ruling based on common lawSummary of this case from Jones v. Baltimore Life Insurance Company
Docket No. L.A. 21779.
July 27, 1951.
APPEAL from a judgment of the Superior Court of San Luis Obispo County. Ray B. Lyon, Judge. Reversed with directions.
Buck O'Reilly and John F. Runner for Appellants.
Renetzky Davis, Paul W. Davis and Laura O. Coffield for Respondent.
Plaintiff sought to recover the alleged balance due under contracts for the sale of three carloads of lumber. Defendants pleaded an accord and satisfaction as an affirmative defense. The trial court made findings rejecting said defense and entered judgment in favor of plaintiff for the sum of $1,011.96. From such judgment, defendants appeal.
Defendants argue the single proposition that the findings against the existence of an accord and satisfaction are contrary to the undisputed facts. An examination of the record sustains defendants' position.
Plaintiff, a lumber broker in Oregon, contracted to sell three carloads of Oregon lumber to defendant company, a California corporation with offices in San Luis Obispo. Defendants C.V. Wilson and S.G. Truitt, as vice-president and purchasing agent, respectively, of defendant company, negotiated the contracts. The terms of sale specified grade, widths, and surfacing of the lumber and a stated price per 1,000 board feet "F.O.B. mill," with 2 per cent discount for cash. At the trial defendants claimed that under business custom with respect to such sales of Oregon lumber "F.O.B. mill," the freight charge would be at the "Portland rate" — that is, the buyer would be obligated to pay the shipping cost as computed from Portland to the point of destination — unless a different zone or rate was specified; that such uniform practice prevails so that the buyer may know what his "laid down cost is" for lumber as supplied from various small mills located in different parts of the state, and any freight cost that the seller "may have to get the lumber into the [applicable] zone is reflected in the mill price"; and that on such basis, the buyer would regularly charge back to the seller any "excess freight" paid to the carrier. Plaintiff denied having any knowledge of such applicable "zone system" and the existence of such business custom. In none of the three contracts in question was there anything said concerning freight or the shipping rate chargeable except the bare term "F.O.B. mill."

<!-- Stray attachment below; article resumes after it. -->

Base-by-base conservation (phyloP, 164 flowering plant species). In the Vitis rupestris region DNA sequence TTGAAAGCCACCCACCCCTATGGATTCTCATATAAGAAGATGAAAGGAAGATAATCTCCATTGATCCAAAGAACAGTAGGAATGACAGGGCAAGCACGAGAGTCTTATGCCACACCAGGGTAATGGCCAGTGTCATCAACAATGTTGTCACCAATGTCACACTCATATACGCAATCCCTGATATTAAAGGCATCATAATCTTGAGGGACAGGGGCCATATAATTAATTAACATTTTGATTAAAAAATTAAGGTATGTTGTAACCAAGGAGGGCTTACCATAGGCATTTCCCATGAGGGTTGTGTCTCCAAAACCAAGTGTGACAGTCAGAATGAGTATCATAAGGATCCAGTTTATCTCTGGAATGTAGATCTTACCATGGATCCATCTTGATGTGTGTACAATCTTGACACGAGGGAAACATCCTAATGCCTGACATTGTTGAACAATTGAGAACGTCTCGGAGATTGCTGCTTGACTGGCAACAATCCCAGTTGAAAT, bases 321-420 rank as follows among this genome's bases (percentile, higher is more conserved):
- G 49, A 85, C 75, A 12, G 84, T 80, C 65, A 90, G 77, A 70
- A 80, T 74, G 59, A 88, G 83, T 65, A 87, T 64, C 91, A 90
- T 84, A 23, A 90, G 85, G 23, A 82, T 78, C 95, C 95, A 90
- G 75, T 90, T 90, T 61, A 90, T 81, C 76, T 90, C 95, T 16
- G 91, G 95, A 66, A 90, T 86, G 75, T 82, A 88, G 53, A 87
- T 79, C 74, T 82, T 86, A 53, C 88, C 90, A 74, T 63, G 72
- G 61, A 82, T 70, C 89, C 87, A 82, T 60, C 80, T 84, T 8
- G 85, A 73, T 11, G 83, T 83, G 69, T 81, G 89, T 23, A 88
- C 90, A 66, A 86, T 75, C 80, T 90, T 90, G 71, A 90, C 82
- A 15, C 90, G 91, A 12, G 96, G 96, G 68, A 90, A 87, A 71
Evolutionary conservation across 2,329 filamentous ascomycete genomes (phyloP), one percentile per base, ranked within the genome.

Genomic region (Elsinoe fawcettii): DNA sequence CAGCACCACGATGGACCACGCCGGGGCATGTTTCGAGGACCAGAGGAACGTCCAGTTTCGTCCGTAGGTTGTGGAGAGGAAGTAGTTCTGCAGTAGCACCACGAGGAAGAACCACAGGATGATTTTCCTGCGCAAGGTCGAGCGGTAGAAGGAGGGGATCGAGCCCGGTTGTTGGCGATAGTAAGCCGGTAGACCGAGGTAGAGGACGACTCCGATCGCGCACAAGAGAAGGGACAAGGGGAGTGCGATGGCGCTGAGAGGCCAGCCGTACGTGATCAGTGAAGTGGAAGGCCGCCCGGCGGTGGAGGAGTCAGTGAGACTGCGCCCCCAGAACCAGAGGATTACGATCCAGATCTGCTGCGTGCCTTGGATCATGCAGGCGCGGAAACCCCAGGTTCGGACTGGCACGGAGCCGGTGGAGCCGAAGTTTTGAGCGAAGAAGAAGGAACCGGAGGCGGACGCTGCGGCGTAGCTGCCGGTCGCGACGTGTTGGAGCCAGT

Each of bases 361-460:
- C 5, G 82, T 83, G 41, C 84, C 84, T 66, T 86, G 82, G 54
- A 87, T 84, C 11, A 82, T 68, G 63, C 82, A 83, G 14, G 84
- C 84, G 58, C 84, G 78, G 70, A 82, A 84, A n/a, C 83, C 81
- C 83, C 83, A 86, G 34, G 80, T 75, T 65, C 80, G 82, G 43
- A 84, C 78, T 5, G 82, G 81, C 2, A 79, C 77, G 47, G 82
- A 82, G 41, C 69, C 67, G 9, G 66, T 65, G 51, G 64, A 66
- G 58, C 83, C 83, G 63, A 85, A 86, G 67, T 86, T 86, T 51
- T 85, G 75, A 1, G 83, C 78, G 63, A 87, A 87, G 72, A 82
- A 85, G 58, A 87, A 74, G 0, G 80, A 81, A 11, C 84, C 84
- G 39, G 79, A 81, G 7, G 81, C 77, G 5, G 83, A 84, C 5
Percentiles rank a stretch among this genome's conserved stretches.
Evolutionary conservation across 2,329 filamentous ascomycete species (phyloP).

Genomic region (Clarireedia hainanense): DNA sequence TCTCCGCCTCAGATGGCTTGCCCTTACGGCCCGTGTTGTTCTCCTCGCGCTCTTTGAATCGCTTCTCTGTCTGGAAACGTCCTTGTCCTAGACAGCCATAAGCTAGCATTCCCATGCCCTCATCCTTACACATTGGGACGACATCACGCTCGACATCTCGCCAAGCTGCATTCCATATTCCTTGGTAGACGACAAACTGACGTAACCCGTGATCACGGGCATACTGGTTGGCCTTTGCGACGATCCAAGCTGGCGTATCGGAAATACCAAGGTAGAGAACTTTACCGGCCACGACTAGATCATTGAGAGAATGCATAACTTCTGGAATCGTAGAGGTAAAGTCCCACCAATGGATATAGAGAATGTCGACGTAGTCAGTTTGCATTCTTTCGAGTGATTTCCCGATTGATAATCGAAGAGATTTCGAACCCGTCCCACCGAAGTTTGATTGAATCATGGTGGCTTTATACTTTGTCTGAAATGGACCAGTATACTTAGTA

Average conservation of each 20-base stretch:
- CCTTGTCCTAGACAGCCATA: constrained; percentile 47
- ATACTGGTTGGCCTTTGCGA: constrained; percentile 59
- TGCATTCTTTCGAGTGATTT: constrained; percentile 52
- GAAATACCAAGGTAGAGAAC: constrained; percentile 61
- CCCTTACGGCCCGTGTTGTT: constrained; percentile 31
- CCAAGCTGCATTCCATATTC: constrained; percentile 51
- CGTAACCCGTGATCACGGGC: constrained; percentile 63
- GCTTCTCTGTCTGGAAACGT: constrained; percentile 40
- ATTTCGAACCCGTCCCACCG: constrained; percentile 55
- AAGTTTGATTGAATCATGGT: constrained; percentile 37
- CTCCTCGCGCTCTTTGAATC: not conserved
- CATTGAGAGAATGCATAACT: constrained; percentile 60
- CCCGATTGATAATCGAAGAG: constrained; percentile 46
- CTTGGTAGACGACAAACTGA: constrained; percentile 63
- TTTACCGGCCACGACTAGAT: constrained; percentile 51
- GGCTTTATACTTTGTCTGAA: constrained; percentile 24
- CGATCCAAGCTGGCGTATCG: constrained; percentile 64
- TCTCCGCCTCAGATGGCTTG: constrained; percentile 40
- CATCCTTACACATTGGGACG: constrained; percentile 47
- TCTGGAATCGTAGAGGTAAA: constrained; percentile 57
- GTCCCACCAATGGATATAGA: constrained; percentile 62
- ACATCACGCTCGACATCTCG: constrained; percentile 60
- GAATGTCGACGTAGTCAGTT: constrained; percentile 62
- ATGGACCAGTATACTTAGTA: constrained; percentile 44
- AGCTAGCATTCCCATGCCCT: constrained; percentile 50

The first order called for shipment from Oregon to San Luis Obispo. That carload arrived with a freight bill from Spokane, Washington, to San Luis Obispo, as the result of an erroneous routing. Defendant company paid the carrier's freight bill. It then remitted $2,930.14 by check to plaintiff, this sum representing the amount of plaintiff's invoice, less the 2 per cent cash discount and $86.40 as "freight overcharge" — being the difference between the freight actually paid to the carrier and the freight from Portland, Oregon.